Though there are many themes explored here, about race, environmentalism, technology, family, etc., the novel never gets preachy or didactic. It’s telling a great story with interesting characters; and never wavers from that. Whatever else might be spied is just part of the story.

View all my reviews

Thursday, February 03, 2022

Review: Canyon Dreams: A Basketball Season on the Navajo Nation

Canyon Dreams: A Basketball Season on the Navajo NationCanyon Dreams: A Basketball Season on the Navajo Nation by Michael Powell
My rating: 4 of 5 stars

As the title says, this is a story of a basketball season on the Navajo Nation. In particular it focuses on the Chinle High School team that is making a run at the Arizona state championships. It is beautifully told. Powell has a deep respect and love for the region and it comes through in his descriptions of the landscape and the people. The book follows the coach and several of the main players on the team. From here, there are many tangents into the biographies of these individuals, as well as historical accounts of the Navajo. It is part history, part memoir, part ethnography, part sports story. Powell explores, through this basketball team, what living on the reservation is like for many Navajo. He looks at how this affects, positively and negatively, the players on the basketball team. There is also a lot of what you would expect from a sports book: coaches giving life advice, comebacks, underdogs. But it mostly avoids cliche and tells us a good story of how the team grows and develops through the season--both as a team and individually.

View all my reviews

Wednesday, February 02, 2022

Review: Robert B. Parker's Bye Bye Baby

Robert B. Parker's Bye Bye Baby (Spenser #49)Robert B. Parker's Bye Bye Baby by Ace Atkins
My rating: 3 of 5 stars

I've enjoyed all the Atkins Spensers. In each of my reviews, though, I always note that Atkins is doing an imitation of Parker. He usually gets about 80% of the way there, but you know it is not Parker's Spenser. In this, Atkins' tenth and last Spenser, I'm sad to say this was even more the case. It's helped me, I think, identify how Atkins' Spenser was falling short. There were several points through out the novel where something was off. The language or word choice of a character, in particular Spenser and Hawk, that didn't fit, or the characters reactions to a situation that struck the wrong note.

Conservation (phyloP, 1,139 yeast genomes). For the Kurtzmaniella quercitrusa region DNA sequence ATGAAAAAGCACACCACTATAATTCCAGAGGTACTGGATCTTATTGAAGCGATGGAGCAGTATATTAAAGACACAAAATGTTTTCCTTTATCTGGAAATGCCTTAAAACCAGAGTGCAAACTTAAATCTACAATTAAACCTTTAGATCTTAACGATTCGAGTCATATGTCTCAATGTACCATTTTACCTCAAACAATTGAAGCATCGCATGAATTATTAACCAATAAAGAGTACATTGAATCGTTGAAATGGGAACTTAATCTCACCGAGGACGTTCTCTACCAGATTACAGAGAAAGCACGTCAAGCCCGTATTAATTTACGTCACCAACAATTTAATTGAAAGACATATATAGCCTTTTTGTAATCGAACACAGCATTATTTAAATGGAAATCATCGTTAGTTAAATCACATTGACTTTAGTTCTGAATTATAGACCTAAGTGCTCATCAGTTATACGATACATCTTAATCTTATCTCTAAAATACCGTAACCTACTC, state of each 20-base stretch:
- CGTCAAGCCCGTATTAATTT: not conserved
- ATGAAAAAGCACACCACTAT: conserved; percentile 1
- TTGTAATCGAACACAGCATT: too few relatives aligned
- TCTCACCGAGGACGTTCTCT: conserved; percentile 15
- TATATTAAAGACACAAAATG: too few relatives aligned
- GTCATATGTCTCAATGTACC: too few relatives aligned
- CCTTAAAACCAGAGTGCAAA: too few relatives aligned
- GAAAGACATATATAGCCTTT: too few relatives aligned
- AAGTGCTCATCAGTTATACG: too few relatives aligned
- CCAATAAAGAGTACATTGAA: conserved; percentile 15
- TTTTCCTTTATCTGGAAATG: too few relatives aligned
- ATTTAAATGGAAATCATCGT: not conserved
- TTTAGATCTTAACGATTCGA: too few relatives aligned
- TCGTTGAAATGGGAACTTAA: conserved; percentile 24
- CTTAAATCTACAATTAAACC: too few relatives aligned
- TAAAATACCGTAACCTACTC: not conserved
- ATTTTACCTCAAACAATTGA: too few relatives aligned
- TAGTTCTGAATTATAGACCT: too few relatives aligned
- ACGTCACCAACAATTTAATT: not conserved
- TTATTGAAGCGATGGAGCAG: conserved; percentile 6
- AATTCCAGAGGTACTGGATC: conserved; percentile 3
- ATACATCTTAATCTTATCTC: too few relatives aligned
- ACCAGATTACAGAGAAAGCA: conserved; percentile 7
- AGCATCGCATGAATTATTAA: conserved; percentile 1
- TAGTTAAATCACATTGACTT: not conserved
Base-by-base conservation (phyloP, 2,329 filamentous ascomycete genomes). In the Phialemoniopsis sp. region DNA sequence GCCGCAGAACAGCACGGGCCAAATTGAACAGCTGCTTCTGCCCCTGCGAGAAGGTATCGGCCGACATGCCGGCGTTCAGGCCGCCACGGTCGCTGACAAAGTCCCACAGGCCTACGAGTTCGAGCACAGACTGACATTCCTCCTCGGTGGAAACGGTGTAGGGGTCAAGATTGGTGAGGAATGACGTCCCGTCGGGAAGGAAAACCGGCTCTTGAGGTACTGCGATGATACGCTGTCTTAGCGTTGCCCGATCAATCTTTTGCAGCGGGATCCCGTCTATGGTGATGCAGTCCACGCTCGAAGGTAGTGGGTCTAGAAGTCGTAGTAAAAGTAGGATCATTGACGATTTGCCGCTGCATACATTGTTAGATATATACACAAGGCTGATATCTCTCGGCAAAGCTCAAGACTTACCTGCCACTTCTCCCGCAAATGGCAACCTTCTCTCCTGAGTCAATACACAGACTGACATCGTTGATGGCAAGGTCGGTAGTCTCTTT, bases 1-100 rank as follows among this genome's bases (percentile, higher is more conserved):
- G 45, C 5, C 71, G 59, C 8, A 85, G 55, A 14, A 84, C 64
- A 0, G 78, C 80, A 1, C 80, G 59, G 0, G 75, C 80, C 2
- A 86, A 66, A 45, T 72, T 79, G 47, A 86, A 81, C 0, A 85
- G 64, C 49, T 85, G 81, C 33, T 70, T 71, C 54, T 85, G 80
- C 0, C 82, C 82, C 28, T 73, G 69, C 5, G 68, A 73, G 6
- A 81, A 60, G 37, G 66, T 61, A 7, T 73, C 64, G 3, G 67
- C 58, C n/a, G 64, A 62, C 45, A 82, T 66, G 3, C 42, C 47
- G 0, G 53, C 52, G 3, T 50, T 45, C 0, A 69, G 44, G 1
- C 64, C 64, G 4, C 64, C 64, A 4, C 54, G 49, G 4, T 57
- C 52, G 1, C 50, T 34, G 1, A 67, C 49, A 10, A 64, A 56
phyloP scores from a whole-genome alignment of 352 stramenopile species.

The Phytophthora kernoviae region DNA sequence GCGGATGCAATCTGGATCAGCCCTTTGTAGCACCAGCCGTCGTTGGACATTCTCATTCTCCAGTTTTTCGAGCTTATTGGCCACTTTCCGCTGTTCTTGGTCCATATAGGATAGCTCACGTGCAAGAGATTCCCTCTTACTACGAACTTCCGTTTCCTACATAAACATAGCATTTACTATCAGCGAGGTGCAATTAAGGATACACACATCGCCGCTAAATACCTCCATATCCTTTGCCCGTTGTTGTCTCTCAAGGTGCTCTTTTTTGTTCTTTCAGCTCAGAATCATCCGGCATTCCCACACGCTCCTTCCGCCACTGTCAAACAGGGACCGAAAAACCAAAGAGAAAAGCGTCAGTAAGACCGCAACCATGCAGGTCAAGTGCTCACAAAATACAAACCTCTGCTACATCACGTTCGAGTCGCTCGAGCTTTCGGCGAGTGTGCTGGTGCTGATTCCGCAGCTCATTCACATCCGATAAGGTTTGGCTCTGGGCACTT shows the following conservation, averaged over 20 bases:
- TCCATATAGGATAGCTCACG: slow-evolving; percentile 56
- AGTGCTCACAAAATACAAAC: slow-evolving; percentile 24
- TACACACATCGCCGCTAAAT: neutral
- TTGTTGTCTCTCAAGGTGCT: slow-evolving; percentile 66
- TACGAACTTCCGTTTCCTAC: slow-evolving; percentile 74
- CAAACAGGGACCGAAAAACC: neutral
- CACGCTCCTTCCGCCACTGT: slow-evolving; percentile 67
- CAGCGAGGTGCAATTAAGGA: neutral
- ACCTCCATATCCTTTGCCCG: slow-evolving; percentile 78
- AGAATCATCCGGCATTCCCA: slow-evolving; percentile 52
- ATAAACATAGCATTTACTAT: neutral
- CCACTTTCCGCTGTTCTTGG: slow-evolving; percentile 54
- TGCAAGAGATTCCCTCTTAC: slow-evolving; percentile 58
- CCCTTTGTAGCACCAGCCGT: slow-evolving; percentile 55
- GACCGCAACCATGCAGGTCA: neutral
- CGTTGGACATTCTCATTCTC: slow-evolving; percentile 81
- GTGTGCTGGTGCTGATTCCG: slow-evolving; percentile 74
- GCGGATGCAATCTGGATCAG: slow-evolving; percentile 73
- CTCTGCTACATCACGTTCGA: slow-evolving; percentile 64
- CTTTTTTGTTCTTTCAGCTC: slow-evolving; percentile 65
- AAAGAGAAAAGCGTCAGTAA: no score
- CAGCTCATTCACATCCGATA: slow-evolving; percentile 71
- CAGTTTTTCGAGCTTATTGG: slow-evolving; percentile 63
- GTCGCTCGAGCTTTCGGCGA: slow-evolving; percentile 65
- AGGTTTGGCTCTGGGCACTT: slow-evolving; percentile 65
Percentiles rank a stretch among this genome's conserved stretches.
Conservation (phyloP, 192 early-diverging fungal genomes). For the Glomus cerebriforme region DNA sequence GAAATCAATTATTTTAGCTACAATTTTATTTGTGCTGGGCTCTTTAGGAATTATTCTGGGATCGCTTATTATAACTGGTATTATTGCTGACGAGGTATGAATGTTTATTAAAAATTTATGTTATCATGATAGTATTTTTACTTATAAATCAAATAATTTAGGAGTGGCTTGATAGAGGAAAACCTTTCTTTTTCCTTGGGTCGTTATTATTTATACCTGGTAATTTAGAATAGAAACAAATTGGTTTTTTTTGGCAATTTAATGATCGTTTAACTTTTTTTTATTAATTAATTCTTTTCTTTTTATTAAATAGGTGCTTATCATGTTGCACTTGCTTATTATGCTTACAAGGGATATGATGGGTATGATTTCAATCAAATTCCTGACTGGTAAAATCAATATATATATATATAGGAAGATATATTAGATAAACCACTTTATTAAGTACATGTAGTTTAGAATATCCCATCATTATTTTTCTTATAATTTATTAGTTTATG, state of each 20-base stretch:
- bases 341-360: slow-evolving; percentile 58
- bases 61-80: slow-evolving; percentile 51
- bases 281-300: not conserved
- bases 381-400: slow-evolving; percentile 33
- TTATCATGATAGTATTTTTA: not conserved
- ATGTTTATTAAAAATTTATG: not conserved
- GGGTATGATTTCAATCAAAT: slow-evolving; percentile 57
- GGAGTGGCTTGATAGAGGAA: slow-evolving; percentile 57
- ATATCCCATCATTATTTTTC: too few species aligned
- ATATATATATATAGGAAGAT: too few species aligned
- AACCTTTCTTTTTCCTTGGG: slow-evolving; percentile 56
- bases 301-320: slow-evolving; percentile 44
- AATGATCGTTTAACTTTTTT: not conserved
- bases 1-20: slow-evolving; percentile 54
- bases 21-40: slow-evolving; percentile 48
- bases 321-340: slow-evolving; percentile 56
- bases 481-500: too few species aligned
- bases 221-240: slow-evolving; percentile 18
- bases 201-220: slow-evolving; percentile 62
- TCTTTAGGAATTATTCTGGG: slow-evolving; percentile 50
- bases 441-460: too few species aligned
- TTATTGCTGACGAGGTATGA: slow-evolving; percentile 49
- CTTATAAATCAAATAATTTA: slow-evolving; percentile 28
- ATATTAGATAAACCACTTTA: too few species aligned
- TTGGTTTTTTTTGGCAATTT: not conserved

Since the plot of this is reminiscent to Looking For Rachel Wallace, one of Parker's best, I went back and reread parts of it (and now rereading the whole novel). This only made things worse for Atkins. First, Parker's language and description is so crisp, saying so much and so beautifully with an amazing economy. Second, Spenser's interactions with Rachel and how Parker deals with the controversial elements is far superior to Atkins treatment of Spenser and Carolina. Atkins too easily slips into cultural tropes and cliches. This aspect of the book just wasn't that interesting.

Two other things jumped out to me. First, Parker always emphasized Spenser's code; his autonomous core and steadfast integrity. Atkins rarely seems to make use of this, with a few throwaway comments to remind us of this. But with Parker: it was core to every Spenser story. Second, Atkins over uses Spenser the wise-ass. Parker was far more judicious with how he employs Spenser's sarcasm and humor. This gave it much more of an impact.

The overall sweep of the book is still enjoyable; I still love being back in that world. Atkins is a good writer. But the books are also a pale comparison to Parker. This is, as I noted above, Atkins last. Reportedly, Mike Lupica is picking up the Spenser line. He's written several Jesse Stone and Sunny Randall novels, so he's not new to the Spenser-verse. But I haven't read Lupica's stories so I don't know if he can take on Spenser (Plus he's a New Yorker?).

View all my reviews